An enigmatic alien signal has recently been traced by experts to a nearby galaxy.
Is E.T. really knocking on our door, trying to say hello through weird repeating fast radio bursts? Or have astronomers taken a step closer to identify the enigmatic–however natural–nature of these strange radio bursts?
Astronomer shave recently managed to trace the signal of a strange, repeating fast radio burst, for the second time in history, to a spiral galaxy eerily similar to our own, located not that far away.
What are FRB’s?
FRB or Fast Radio Burst are strange, short–millisecond-long–bursts of radio waves originating from distant parts in outer space. There are repeating FRBs and there are Individual FRBs. The individual FRBs emit once and don’t’ repeat. However, repeating FRBs are much more enigmatic and are known to send out powerful yet short radio waves more than once.
Despite the fact that astronomers shave managed to trace back the source of individual FRBs, we have not been able to fully understand what produces them.
The newly discovered repeating fast radio burst may shed light on these strange alien signs. It is the first such found in 2019, and instead of helping us understand what causes it, it deepens the mystery behind FRBs.
The new FRB is dubbed 180916.J0158+65 and was spotted using eight ground-based telescopes that were positioned to look at a galaxy located around half-a-billion light-years away from us.
Although this may seem like an unfathomable distance, it’s actually up to seven times close than any other repeating radio burst, ad more than ten times closer than any non-repeating FRB that we have been able to trace so far.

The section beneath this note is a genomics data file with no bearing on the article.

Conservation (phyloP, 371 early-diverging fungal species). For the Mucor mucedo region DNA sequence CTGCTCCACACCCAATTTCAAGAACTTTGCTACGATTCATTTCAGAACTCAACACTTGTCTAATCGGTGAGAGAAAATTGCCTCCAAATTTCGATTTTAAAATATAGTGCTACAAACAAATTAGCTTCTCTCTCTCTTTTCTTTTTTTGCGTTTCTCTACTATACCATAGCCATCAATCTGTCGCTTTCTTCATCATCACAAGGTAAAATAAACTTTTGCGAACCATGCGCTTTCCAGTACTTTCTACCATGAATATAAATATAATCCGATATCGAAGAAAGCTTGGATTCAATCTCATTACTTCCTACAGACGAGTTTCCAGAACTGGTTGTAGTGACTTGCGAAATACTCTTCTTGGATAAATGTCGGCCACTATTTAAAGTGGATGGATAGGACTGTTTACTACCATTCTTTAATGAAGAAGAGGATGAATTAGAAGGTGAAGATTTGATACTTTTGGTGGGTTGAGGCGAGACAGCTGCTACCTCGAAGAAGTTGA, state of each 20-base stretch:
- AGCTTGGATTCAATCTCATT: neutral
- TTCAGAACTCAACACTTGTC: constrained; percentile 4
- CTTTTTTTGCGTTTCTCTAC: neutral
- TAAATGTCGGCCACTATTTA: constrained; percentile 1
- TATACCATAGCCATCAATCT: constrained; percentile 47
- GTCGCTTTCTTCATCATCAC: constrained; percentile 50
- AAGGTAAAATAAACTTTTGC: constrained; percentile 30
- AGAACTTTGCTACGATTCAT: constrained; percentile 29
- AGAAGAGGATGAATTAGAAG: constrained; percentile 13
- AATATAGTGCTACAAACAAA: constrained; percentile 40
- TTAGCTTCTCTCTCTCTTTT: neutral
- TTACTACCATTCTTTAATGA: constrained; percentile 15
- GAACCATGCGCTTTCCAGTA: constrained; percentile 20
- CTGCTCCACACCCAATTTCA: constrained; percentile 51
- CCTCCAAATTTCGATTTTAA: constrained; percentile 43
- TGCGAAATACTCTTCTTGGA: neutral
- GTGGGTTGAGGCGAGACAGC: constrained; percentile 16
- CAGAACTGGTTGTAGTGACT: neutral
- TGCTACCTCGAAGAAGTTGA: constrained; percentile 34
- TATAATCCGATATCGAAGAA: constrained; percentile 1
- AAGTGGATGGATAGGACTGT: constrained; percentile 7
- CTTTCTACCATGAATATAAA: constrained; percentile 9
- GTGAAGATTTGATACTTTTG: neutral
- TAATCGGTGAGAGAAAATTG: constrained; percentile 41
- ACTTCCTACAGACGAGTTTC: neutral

The first repeating fast radio burst–FRB 121102–was traced back to a small dwarf galaxy located 3 billion light-years, well outside the Milky Way.
“The multiple flashes that we witnessed in the first repeating FRB arose from very particular and extreme conditions inside a very tiny [dwarf] galaxy,” said Benito Marcote, lead study author from the Joint Institute for VLBI in Europe, which turns a global network of telescopes into a single observatory.
“This discovery represented the first piece of the puzzle but it also raised more questions than it solved, such as whether there was a fundamental difference between repeating and non-repeating FRBs. Now, we have localized a second repeating FRB, which challenges our previous ideas on what the source of these bursts could be.”
Shedding light on a cosmic mystery
“The FRB is among the closest yet seen, and we even speculated that it could be a more conventional object in the outskirts of our own galaxy,” revealed Mohit Bhardwaj, study co-author, and McGill University doctoral student.
“However, the observation proved that it’s in a relatively nearby galaxy, making it still a puzzling FRB but close enough to now study using many other telescopes.”
The study detailing the newly found repeating FRB was recently published in the journal Nature.
The newly spotted FRB not only differs from other repeating fast radio bursts but from all fast radio bursts that have ever been traced.
Experts say that thus, the difference between repeating and non-repeating FRB are less clear, and experts speculate that these strange events may not be linked to a specific type of galaxy or environment, which further raises the mystery surrounding the enigmatic signals which seem to be popping up in a massive zoo of locations across the universe.
Kenzie Nimmo, a study co-author and Ph.D. student at the University of Amsterdam explained that spotting all of them “may just require some specific conditions in order to make them visible.”
Regarding the new repeating FRB, experts say it was traced back to one of the Spiral arms of a galaxy similar to ours, within its star-forming region.